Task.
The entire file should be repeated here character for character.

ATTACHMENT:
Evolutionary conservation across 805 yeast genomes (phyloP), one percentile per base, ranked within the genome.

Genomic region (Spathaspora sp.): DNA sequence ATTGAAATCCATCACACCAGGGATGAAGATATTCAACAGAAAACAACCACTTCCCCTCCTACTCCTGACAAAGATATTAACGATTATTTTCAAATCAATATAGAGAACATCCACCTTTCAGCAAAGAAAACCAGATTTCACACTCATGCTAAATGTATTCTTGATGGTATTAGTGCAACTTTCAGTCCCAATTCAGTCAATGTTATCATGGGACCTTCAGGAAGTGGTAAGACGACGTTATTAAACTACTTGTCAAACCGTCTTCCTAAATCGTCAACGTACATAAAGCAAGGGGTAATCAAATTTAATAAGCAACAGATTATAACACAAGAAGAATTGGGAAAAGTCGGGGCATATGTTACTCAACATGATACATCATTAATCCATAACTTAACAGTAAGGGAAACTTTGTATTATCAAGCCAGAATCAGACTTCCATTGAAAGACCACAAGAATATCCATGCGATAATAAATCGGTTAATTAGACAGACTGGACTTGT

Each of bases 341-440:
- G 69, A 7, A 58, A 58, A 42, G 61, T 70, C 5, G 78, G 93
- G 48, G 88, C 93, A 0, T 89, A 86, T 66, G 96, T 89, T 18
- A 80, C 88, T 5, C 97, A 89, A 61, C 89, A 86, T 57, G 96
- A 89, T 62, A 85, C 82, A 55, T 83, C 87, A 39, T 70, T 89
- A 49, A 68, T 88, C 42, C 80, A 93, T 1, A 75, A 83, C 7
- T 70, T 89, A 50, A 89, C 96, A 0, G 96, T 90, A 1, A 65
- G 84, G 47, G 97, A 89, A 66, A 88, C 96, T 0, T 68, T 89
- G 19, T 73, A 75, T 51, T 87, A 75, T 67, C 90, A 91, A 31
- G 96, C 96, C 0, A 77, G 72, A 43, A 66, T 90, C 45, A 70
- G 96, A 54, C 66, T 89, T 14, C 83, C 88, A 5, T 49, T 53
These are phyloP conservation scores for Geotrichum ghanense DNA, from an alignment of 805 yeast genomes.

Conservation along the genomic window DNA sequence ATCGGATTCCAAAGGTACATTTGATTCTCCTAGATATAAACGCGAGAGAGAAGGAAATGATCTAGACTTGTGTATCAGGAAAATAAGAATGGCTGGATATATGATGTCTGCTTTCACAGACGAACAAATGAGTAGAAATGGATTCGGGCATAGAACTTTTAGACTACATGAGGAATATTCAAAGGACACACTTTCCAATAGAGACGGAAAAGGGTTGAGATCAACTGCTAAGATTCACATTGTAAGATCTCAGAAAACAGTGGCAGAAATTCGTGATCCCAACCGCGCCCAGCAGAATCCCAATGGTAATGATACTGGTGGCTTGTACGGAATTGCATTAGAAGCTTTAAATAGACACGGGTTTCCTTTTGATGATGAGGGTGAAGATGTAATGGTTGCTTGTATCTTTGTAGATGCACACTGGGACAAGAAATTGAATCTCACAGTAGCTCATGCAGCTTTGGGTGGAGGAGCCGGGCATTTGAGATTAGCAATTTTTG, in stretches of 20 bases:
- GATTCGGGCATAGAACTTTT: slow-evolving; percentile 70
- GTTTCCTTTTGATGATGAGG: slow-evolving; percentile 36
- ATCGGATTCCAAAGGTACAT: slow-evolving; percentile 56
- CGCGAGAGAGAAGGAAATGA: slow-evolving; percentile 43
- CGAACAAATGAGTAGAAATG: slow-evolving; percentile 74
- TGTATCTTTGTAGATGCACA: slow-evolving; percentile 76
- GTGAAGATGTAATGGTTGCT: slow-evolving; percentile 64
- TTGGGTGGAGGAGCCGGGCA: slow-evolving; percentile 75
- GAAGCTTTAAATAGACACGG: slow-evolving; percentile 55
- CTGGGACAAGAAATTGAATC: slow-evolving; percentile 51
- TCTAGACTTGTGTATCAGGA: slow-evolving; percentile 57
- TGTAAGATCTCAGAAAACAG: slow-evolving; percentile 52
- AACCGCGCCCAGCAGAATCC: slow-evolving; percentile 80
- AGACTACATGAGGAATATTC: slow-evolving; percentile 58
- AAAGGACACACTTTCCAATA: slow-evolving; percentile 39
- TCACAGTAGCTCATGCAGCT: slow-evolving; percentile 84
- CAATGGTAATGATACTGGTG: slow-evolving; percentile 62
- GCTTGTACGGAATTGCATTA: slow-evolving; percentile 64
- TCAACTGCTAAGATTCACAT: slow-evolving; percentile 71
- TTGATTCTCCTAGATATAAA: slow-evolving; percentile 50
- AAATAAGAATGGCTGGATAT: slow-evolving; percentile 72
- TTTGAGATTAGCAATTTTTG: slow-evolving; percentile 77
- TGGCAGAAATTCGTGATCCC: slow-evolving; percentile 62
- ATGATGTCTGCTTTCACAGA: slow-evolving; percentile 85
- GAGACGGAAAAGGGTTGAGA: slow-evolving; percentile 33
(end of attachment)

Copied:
Evolutionary conservation across 805 yeast genomes (phyloP), one percentile per base, ranked within the genome.

Genomic region (Spathaspora sp.): DNA sequence ATTGAAATCCATCACACCAGGGATGAAGATATTCAACAGAAAACAACCACTTCCCCTCCTACTCCTGACAAAGATATTAACGATTATTTTCAAATCAATATAGAGAACATCCACCTTTCAGCAAAGAAAACCAGATTTCACACTCATGCTAAATGTATTCTTGATGGTATTAGTGCAACTTTCAGTCCCAATTCAGTCAATGTTATCATGGGACCTTCAGGAAGTGGTAAGACGACGTTATTAAACTACTTGTCAAACCGTCTTCCTAAATCGTCAACGTACATAAAGCAAGGGGTAATCAAATTTAATAAGCAACAGATTATAACACAAGAAGAATTGGGAAAAGTCGGGGCATATGTTACTCAACATGATACATCATTAATCCATAACTTAACAGTAAGGGAAACTTTGTATTATCAAGCCAGAATCAGACTTCCATTGAAAGACCACAAGAATATCCATGCGATAATAAATCGGTTAATTAGACAGACTGGACTTGT

Each of bases 341-440:
- G 69, A 7, A 58, A 58, A 42, G 61, T 70, C 5, G 78, G 93
- G 48, G 88, C 93, A 0, T 89, A 86, T 66, G 96, T 89, T 18
- A 80, C 88, T 5, C 97, A 89, A 61, C 89, A 86, T 57, G 96
- A 89, T 62, A 85, C 82, A 55, T 83, C 87, A 39, T 70, T 89
- A 49, A 68, T 88, C 42, C 80, A 93, T 1, A 75, A 83, C 7
- T 70, T 89, A 50, A 89, C 96, A 0, G 96, T 90, A 1, A 65
- G 84, G 47, G 97, A 89, A 66, A 88, C 96, T 0, T 68, T 89
- G 19, T 73, A 75, T 51, T 87, A 75, T 67, C 90, A 91, A 31
- G 96, C 96, C 0, A 77, G 72, A 43, A 66, T 90, C 45, A 70
- G 96, A 54, C 66, T 89, T 14, C 83, C 88, A 5, T 49, T 53
These are phyloP conservation scores for Geotrichum ghanense DNA, from an alignment of 805 yeast genomes.

Conservation along the genomic window DNA sequence ATCGGATTCCAAAGGTACATTTGATTCTCCTAGATATAAACGCGAGAGAGAAGGAAATGATCTAGACTTGTGTATCAGGAAAATAAGAATGGCTGGATATATGATGTCTGCTTTCACAGACGAACAAATGAGTAGAAATGGATTCGGGCATAGAACTTTTAGACTACATGAGGAATATTCAAAGGACACACTTTCCAATAGAGACGGAAAAGGGTTGAGATCAACTGCTAAGATTCACATTGTAAGATCTCAGAAAACAGTGGCAGAAATTCGTGATCCCAACCGCGCCCAGCAGAATCCCAATGGTAATGATACTGGTGGCTTGTACGGAATTGCATTAGAAGCTTTAAATAGACACGGGTTTCCTTTTGATGATGAGGGTGAAGATGTAATGGTTGCTTGTATCTTTGTAGATGCACACTGGGACAAGAAATTGAATCTCACAGTAGCTCATGCAGCTTTGGGTGGAGGAGCCGGGCATTTGAGATTAGCAATTTTTG, in stretches of 20 bases:
- GATTCGGGCATAGAACTTTT: slow-evolving; percentile 70
- GTTTCCTTTTGATGATGAGG: slow-evolving; percentile 36
- ATCGGATTCCAAAGGTACAT: slow-evolving; percentile 56
- CGCGAGAGAGAAGGAAATGA: slow-evolving; percentile 43
- CGAACAAATGAGTAGAAATG: slow-evolving; percentile 74
- TGTATCTTTGTAGATGCACA: slow-evolving; percentile 76
- GTGAAGATGTAATGGTTGCT: slow-evolving; percentile 64
- TTGGGTGGAGGAGCCGGGCA: slow-evolving; percentile 75
- GAAGCTTTAAATAGACACGG: slow-evolving; percentile 55
- CTGGGACAAGAAATTGAATC: slow-evolving; percentile 51
- TCTAGACTTGTGTATCAGGA: slow-evolving; percentile 57
- TGTAAGATCTCAGAAAACAG: slow-evolving; percentile 52
- AACCGCGCCCAGCAGAATCC: slow-evolving; percentile 80
- AGACTACATGAGGAATATTC: slow-evolving; percentile 58
- AAAGGACACACTTTCCAATA: slow-evolving; percentile 39
- TCACAGTAGCTCATGCAGCT: slow-evolving; percentile 84
- CAATGGTAATGATACTGGTG: slow-evolving; percentile 62
- GCTTGTACGGAATTGCATTA: slow-evolving; percentile 64
- TCAACTGCTAAGATTCACAT: slow-evolving; percentile 71
- TTGATTCTCCTAGATATAAA: slow-evolving; percentile 50
- AAATAAGAATGGCTGGATAT: slow-evolving; percentile 72
- TTTGAGATTAGCAATTTTTG: slow-evolving; percentile 77
- TGGCAGAAATTCGTGATCCC: slow-evolving; percentile 62
- ATGATGTCTGCTTTCACAGA: slow-evolving; percentile 85
- GAGACGGAAAAGGGTTGAGA: slow-evolving; percentile 33